What inspired you to stop the violence?
Ange: The Rwanda Girl Guides Association is the largest organisation focused solely on girls. As a result, we’ve seen the issues girls face first-hand. Many girls face issues such as violence and are vulnerable to teen pregnancy whether they live in the city or countryside. Some guides have dropped out because they fell pregnant or got married. Others were too poor and unable to provide for their basic needs.
Why did you decide to include boys as part of the action plan?
Germaine: We launched the World Association of Girl Guides and Girl Scouts’ Stop the Violence campaign in Rwanda in 2011. At first our efforts were focused on girls, but we realised if we really want to make a change, we must include boys and men too. Once boys realised that taking a stand would help their sisters, mothers, cousins and relatives, they were on board.
Is that how the anti-violence club started?
Germaine: Yes! The boys decided girls had been working on the issue of violence for far too long and it was time for them to do something about it.
What happens at the anti-violence clubs?
Ange: Girl Guide leaders share the Voices Against Curriculum (a non-formal education curriculum for children in schools and communities) across the groups, using it to generate debate and discussion. The young people also discuss ways that they can make a change in their community, such as discussing the issue of violence with their fathers, brothers, educating them about why it’s not right. The groups have continued to grow and girls have joined too.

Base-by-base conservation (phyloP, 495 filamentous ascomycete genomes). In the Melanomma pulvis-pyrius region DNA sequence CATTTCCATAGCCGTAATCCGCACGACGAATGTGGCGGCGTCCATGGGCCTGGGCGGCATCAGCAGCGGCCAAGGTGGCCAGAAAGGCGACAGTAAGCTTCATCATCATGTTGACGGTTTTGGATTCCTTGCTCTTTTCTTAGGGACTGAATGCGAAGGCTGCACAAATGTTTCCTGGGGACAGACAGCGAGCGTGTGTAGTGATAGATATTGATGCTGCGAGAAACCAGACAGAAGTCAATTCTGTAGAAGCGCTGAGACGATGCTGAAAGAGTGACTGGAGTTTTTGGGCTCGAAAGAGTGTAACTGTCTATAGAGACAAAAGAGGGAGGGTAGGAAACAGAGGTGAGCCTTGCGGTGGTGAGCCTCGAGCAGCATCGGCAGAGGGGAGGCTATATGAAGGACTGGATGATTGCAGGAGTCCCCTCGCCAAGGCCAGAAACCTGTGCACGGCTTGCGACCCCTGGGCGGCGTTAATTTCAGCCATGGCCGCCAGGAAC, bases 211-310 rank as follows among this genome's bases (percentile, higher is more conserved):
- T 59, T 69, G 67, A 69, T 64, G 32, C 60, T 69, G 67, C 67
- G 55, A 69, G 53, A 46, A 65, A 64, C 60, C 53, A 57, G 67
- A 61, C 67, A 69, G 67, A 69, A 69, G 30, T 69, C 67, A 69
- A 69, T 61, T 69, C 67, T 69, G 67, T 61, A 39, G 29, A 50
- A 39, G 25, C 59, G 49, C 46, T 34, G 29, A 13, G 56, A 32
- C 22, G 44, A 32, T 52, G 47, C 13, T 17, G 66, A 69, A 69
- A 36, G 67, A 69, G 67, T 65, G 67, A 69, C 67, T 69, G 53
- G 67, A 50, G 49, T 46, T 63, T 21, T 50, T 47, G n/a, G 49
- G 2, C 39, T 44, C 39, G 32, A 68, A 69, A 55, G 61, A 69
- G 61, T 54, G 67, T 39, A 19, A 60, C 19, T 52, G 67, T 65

Shouldn’t girls be able to discuss the issue of violence with male family members?
Germaine: In theory, yes, but when girls exercise their rights in Rwanda, they are seen as exaggerating or making trouble If we want to change the mindset of men, the discussion needs to start with another man.
Ange: I agree. Men aren’t interested in listening to girls. They want to hear a man’s voice.
How are Girl Guides involved in anti-violence clubs?
Ange: The educators are Girl Guides. We’re always present, providing materials, flipcharts and educational modules.
Where do the clubs take place?
Ange: The anti-violence clubs take place in schools. However, we also reach out to the communities. We want to raise awareness about Stop the Violence across Rwanda.
What kind of impact are these anti-violence groups having?
Ange: We’ve seen a positive change in attitude so far. In some communities, the campaign is still met with resistance, but we’re trying to overcome this.
Germaine: When boys return from their holidays, they always share stories about how they’re educating their families about violence. I remember one boy telling me: “We used to have troubles in families, but now we understand why girls and women deserve equal rights.”